For some students, the show provides them the opportunity to both reflect on the past year in lockdown as well as the chance to look ahead.
"I think this is the perfect time to do this kind of play because things are starting to get a little better," said eighth-grader Karolyn Deiss. "We can look back on things like the toilet paper stuff and laugh and also look at the brighter future."
If you go
What: Hermantown Drama Club's presentation of "10 Ways to Survive Life in Quarantine" by Don Zolidis.
When: 7 p.m. April 19-20 in-person, anytime virtually April 23-25.
Where: Hermantown High School Auditorium, 4335 Hawk Circle Dr. Also virtually at hhstheatre.anywhereseat.com.
Tickets: $8 adults, $6 students. Buy tickets at hhstheatre.ludus.com for live performances. Tickets limited to 275 people. All groups will be spaced 6 feet apart.
Other high school productions
Hermantown High School isn't the only local school set to put on a show this spring. Here are other shows set to perform both in-person and/or virtual shows this season:
Denfeld High School
What: Simon VanVactor-Lee's backyard adaptation of William Shakespeare's "Macbeth."
When: 7 p.m. April 29-May 1 in-person, anytime virtually May 6-8.
Where: The in-person performances will be held on the grounds of Denfeld High School behind the theater, 401 N. 44th Ave. W., Duluth. Virtual performances will be held via YouTube, the link to which is yet to be determined.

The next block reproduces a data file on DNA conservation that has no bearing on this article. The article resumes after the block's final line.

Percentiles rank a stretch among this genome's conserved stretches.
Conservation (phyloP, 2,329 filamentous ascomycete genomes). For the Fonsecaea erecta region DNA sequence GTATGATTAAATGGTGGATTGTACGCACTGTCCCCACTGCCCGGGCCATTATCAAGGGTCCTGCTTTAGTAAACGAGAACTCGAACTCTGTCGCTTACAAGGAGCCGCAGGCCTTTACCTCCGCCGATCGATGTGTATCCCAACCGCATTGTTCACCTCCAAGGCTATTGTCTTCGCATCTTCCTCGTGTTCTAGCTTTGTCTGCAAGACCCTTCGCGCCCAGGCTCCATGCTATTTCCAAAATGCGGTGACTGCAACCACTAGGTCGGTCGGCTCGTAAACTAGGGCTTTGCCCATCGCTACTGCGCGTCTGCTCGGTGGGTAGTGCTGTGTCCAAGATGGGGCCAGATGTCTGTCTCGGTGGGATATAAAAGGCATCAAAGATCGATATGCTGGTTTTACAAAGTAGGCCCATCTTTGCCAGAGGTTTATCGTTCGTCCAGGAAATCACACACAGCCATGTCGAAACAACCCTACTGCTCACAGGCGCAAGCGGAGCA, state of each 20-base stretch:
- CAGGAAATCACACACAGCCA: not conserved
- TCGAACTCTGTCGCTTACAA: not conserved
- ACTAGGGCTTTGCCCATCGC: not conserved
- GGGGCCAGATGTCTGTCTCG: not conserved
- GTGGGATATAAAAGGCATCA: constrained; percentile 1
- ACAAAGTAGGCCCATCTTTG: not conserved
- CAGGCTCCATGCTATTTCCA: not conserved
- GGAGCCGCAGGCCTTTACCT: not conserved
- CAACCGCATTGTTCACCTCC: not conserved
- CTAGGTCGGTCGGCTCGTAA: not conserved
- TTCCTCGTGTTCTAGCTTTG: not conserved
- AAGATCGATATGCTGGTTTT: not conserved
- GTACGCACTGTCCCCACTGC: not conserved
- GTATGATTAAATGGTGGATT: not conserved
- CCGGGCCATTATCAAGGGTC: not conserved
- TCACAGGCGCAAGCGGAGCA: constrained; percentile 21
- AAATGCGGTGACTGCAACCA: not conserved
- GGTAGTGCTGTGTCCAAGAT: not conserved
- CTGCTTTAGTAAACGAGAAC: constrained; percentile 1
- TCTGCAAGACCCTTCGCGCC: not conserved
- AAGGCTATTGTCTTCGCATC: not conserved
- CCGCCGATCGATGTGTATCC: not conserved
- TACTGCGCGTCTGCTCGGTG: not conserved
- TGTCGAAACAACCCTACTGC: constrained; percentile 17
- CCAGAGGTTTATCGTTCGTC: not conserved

Tickets: Donations to support Denfeld Theater are appreciated, both in-person and online.
Duluth East High School
What: "Eurydice" by Sarah Ruhl, an adaptation of the classic myth of Orpheus from the perspective of Eurydice.
When: 7 p.m. May 6-8
Where: Duluth East High School theater, 301 N. 40th Ave. E., Duluth.
Tickets: $13 adults, $8 students.
Harbor City International School
What: “The Birds” by Aristophanes, arranged by Walter Kerr.
When: 6:30 p.m. June 4-5, 2 p.m. June 6
Where: Gichi-Ode’ Akiing (formerly Lake Place Park), 214 E. Superior St., Duluth.
Rather than a typical play, Duluth Marshall students worked in partnership with Wherehouse Productions and Greysolon to create a filmed version of “The Importance of Being Ernest.” As of publication, it is uncertain whether a public performance of the show will be available due to copyright restrictions. A special in-person premiere will be held for actors, crew and their families on May 7.
Superior High School
Students are making a movie for this spring's drama production. The show is an original choose-your-own-adventure film written by Luke Moravec called "Saturday Ghost Club." A movie premiere in May, and possibly a DVD, will be available to the public.
Northwestern High School
Northwestern’s production of “It’s Vaudeville,” a comedy by Mike Swift, was presented Feb. 28. The show is still available online on the School District of Maple YouTube page.
Cloquet High School
Cloquet High School will be performing "Cut!" by Ed Monk on April 30 and May 1, but due to restrictions, no general admission seats are available.